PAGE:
From the Editors
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“It’s a book about future conflicts and future cities.”
David Kilcullen, Out of the Mountains
“…the whole fucking city was trying to kill them!”
Mark Bowden, Black Hawk Down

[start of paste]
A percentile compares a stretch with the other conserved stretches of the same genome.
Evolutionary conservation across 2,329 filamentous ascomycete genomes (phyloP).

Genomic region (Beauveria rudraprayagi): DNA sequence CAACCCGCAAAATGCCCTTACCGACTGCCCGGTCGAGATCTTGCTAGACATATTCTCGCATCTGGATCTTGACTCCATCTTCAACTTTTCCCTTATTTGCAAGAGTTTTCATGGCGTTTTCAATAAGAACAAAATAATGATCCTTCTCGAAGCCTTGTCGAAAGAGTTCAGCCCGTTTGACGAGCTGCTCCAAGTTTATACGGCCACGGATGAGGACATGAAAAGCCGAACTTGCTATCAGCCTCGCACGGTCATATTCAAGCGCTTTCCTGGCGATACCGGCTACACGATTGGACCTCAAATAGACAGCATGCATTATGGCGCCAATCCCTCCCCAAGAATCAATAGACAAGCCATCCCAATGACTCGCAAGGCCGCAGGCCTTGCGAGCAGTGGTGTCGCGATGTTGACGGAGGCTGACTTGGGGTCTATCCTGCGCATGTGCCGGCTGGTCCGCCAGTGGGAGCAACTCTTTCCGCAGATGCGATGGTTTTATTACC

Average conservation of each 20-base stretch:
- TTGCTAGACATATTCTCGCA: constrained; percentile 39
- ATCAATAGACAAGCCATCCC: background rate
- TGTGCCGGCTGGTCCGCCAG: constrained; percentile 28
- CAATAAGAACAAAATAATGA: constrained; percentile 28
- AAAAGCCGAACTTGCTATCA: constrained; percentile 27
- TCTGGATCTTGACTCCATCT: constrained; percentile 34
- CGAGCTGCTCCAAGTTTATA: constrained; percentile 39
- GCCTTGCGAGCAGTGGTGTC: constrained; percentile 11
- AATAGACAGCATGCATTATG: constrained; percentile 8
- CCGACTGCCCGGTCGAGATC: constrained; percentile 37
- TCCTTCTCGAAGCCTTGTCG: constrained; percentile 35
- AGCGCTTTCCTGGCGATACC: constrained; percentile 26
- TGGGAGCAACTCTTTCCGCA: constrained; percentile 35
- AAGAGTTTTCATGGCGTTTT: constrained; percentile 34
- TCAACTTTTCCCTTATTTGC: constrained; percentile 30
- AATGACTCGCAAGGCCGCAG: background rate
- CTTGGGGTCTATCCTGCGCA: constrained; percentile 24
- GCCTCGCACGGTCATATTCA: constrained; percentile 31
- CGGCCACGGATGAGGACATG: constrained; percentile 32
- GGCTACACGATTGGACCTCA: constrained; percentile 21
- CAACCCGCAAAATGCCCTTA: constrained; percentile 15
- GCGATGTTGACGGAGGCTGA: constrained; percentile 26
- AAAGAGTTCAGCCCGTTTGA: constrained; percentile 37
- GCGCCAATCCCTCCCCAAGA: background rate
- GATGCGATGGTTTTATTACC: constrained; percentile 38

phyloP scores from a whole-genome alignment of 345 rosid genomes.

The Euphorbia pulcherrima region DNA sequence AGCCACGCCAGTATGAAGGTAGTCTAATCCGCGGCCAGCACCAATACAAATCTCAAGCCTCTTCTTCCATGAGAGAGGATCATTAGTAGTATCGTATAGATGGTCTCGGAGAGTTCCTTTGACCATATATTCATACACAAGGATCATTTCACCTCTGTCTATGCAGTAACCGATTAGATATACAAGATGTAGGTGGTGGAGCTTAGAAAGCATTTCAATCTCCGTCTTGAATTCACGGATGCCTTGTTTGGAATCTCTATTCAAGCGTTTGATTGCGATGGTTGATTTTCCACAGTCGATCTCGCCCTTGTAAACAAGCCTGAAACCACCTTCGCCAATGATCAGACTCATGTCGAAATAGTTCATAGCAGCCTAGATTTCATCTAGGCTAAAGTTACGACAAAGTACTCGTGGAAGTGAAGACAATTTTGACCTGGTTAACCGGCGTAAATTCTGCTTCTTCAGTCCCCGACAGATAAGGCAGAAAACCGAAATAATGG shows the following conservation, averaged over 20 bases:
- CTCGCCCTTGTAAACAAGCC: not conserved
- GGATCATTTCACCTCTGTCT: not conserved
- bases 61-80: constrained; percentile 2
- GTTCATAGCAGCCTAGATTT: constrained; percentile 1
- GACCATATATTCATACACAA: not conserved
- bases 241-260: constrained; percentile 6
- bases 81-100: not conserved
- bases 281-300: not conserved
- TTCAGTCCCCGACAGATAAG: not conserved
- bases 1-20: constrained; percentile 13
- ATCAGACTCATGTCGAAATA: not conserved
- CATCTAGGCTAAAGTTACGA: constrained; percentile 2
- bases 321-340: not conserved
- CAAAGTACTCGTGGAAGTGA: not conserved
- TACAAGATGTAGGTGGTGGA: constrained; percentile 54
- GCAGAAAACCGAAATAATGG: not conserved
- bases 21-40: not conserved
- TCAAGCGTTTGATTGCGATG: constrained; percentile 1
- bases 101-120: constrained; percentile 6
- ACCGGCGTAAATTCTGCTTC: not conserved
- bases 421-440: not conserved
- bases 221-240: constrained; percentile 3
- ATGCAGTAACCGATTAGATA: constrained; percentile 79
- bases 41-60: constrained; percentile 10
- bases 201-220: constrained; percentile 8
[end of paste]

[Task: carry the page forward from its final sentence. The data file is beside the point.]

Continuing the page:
In his book, Out of the Mountains: The Coming Age of the Urban Guerilla, author David Kilcullen, describes how in 2007, just after “the worst months of the Iraq War” (19), he was drinking expensive cocktails at a fashionable Manhattan hotel with an old Australian army buddy. Kilcullen, an Australian citizen, a leading figure in the field of urban counterinsurgency, an advisor to David Petraeus and Condoleeza Rice, and a star of the liberal interventionist academic-think tank complex, is shocked when his friend, a specialist in public safety, says, “You killed the city, mate (19)." Kilcullen’s friend is referring to the Baghdad of walls, checkpoints and barbed wire, prior to the US military’s counterinsurgency (COIN) program. “Our brief drink,” Kilcullen writes, “became a long discussion: we cleared the whiskey glasses off the table, drew some maps and system diagrams, and tried to pull together the outlines of an approach (22)." That approach would combine what he had learned in Baghdad “about protecting urban populations from extreme violence with what law enforcement agencies know about community-based policing (19)."